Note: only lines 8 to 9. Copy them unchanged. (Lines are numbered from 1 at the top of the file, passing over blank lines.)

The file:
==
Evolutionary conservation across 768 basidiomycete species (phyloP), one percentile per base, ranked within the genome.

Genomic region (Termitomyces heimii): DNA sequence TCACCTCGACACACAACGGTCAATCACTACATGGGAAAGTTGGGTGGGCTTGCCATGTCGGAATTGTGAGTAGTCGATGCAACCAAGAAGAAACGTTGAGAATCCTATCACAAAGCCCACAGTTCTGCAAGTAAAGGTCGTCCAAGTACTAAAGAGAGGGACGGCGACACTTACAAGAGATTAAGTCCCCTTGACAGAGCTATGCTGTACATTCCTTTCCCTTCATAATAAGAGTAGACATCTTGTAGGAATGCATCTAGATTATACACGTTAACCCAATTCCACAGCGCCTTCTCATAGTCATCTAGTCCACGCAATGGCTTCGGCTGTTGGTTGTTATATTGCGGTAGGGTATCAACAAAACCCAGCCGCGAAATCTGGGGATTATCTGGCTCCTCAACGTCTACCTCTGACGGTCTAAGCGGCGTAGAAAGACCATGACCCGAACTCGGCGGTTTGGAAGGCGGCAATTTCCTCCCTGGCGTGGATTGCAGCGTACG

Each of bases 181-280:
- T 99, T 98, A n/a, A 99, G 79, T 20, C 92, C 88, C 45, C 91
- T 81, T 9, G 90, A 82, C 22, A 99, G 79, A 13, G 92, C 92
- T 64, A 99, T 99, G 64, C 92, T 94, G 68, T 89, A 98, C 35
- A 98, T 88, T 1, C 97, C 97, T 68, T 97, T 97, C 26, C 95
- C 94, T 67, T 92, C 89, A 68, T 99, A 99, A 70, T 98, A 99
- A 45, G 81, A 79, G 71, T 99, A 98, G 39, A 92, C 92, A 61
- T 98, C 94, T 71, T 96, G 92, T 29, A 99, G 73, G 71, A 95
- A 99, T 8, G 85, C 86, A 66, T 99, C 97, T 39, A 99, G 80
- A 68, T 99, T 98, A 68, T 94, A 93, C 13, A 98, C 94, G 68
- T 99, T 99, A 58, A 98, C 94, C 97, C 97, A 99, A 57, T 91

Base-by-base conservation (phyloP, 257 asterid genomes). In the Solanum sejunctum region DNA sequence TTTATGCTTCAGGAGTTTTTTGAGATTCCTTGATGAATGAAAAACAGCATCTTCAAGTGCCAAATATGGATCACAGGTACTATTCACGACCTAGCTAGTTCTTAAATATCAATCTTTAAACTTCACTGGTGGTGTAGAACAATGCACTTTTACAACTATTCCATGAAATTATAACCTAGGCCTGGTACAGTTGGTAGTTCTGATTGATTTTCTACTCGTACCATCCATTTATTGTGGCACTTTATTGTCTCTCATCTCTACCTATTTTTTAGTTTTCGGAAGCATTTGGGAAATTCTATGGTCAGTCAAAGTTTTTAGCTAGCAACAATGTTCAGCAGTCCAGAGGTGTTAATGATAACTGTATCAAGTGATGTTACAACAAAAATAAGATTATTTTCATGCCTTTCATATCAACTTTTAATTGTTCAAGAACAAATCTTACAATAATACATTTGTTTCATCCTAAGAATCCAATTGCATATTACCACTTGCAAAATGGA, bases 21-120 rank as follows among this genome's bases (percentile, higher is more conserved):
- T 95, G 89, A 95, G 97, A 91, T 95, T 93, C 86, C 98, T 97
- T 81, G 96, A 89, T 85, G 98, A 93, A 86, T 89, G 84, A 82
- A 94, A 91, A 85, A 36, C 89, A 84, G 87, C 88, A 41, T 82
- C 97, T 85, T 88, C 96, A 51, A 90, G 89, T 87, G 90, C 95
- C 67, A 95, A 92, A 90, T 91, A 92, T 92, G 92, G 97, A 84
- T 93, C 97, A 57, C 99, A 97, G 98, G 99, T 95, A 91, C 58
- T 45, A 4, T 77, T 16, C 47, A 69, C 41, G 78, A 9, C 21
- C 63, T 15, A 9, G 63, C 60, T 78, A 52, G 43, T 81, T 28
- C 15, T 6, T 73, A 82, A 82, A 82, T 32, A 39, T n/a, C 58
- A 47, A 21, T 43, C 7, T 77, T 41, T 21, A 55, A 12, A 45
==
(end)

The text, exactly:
- C 94, T 67, T 92, C 89, A 68, T 99, A 99, A 70, T 98, A 99
- A 45, G 81, A 79, G 71, T 99, A 98, G 39, A 92, C 92, A 61